Just before I became pregnant, I was offered a job with a professional organization for sexuality educators, counselors, and therapists. By then, I had been steeped in sex content for a decade and was feeling burnt out on listicles about orgasm and libido. This new job revived my passion for the work and showed me how my writing could be used as a tool for advocacy. I started to write more about public health policy and sex ed. While I was pregnant, I interviewed dozens of educators for the organization’s monthly newsletter, and by the time I popped out my daughter, I had a much greater awareness of what schools in the United States were teaching their students, and I knew that in many cases it was wholly inadequate. The sex education I received when I was growing up—both from my school and from my parents—had left me ill-prepared for the sexual encounters I would eventually have as an adult. I did not want that for my daughter.

Still, being steeped in sex content did not mean I had the first clue about how to tackle sex ed myself. Among other things, sexuality had become so normalized for me that I could no longer discern what was and was not appropriate for polite conversation, let alone what was appropriate for a child.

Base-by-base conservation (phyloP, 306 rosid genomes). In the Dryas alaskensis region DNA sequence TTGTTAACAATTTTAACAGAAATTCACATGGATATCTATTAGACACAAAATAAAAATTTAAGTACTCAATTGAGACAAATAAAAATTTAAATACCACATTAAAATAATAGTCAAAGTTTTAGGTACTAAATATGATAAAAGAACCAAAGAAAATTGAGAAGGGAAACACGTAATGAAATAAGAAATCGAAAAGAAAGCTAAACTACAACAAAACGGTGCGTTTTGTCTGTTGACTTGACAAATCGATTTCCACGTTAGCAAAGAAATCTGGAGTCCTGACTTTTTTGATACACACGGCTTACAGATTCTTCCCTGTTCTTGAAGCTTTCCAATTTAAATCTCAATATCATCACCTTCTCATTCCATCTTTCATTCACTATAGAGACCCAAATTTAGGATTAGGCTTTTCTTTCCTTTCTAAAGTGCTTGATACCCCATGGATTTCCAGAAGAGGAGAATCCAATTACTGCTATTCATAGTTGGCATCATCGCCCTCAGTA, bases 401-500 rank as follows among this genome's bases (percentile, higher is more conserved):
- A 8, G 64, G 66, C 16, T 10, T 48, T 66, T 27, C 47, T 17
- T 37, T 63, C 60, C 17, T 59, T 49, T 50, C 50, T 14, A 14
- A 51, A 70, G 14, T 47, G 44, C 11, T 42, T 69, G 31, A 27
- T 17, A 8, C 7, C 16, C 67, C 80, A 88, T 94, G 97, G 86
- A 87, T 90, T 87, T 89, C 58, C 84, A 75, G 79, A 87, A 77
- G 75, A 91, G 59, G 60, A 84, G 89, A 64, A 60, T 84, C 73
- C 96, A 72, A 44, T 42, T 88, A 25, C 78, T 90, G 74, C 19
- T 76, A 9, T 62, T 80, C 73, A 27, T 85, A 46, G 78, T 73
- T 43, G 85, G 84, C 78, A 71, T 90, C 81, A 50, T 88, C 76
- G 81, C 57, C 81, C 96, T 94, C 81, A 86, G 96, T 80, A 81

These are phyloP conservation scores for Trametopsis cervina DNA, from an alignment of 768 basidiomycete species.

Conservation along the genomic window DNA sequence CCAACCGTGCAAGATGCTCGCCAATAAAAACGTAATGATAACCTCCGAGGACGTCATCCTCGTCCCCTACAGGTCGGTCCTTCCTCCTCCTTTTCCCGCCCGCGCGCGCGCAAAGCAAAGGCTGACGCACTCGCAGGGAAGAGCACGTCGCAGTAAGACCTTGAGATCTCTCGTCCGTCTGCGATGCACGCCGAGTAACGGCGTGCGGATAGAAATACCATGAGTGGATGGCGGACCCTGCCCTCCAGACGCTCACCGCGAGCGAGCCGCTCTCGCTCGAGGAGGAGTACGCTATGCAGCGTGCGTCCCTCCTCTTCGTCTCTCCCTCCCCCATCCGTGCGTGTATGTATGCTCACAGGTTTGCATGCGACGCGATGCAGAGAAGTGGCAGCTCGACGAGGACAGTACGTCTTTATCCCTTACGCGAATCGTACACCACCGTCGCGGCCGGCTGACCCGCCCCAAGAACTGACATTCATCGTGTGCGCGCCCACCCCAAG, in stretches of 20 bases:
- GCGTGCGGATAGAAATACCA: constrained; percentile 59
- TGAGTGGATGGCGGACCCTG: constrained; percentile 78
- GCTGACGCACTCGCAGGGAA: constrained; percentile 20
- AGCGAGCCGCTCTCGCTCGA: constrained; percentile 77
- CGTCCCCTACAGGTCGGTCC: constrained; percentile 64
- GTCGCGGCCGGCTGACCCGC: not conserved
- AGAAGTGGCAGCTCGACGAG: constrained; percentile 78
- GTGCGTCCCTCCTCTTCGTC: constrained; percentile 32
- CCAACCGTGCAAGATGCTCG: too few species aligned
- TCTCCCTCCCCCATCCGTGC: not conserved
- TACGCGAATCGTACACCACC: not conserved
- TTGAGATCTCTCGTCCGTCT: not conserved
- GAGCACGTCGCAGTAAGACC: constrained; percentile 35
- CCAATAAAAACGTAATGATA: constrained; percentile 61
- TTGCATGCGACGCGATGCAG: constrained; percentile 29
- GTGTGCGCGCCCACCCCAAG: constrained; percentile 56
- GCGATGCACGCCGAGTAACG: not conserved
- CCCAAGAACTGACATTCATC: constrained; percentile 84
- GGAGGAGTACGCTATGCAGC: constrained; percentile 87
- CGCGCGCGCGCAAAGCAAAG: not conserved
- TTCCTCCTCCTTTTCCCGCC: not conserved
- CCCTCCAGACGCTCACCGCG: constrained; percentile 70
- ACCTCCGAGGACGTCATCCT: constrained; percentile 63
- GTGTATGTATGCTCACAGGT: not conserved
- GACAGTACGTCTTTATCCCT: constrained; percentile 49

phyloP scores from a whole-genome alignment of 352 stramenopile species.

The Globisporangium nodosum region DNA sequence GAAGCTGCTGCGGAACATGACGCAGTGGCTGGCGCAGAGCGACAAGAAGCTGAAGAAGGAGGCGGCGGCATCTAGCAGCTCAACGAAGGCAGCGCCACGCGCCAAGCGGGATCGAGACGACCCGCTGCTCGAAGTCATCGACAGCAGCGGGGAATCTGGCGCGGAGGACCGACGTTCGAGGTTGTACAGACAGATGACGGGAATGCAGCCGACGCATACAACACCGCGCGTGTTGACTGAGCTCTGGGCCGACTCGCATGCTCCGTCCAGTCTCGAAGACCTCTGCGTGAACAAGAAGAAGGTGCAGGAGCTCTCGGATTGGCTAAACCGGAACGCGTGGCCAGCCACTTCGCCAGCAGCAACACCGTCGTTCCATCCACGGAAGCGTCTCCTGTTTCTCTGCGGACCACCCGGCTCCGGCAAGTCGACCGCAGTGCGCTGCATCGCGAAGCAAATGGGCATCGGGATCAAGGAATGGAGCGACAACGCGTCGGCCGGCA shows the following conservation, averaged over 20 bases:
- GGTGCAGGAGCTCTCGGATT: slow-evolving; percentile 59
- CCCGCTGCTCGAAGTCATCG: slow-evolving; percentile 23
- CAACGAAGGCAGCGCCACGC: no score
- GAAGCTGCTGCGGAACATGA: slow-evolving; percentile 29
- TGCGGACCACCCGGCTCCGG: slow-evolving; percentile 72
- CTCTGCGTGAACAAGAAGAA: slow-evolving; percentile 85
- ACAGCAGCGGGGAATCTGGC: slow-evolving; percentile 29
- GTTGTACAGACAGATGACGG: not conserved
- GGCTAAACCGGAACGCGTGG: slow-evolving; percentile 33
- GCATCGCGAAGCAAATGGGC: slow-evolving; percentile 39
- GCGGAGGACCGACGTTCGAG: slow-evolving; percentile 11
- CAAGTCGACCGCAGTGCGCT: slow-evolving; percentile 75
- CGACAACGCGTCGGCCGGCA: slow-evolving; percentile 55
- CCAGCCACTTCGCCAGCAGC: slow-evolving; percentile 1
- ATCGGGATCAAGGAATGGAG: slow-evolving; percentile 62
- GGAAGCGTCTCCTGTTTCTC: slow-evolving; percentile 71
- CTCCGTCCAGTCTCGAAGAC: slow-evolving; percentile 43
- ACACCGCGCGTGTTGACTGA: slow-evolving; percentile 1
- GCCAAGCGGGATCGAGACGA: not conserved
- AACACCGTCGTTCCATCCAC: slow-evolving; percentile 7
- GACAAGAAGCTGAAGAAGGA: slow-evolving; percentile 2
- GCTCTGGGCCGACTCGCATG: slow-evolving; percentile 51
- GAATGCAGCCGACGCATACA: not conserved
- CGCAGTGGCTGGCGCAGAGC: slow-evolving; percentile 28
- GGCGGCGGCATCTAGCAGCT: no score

So I dug in, reading several books on teaching your child about sex, including Debra Haffner’s From Diapers to Dating and Deborah Roffman’s Talk to Me First and Sex and Sensibility. I read the research, too, which shows how children benefit from learning about their bodies at a young age, and how learning about boundaries and privacy and body comfort can protect them and eventually lead to greater sexual—and overall—health. The research even shows which topics are developmentally appropriate for children at the various stages of their life. It shows how they shift from a very literal understanding of the world around them to one that allows for greater complexity.

Even so, I struggle with when to be open and when to hold back. I struggle with my desire to teach her everything, because I know that this desire—much like other parents’ desire to share less information—comes from a place of fear. The decisions people make around sexuality education tend to be about more than knowledge or health or even safety. When it comes to the lessons we impart around sex, we are also imparting the deep-down values we carry.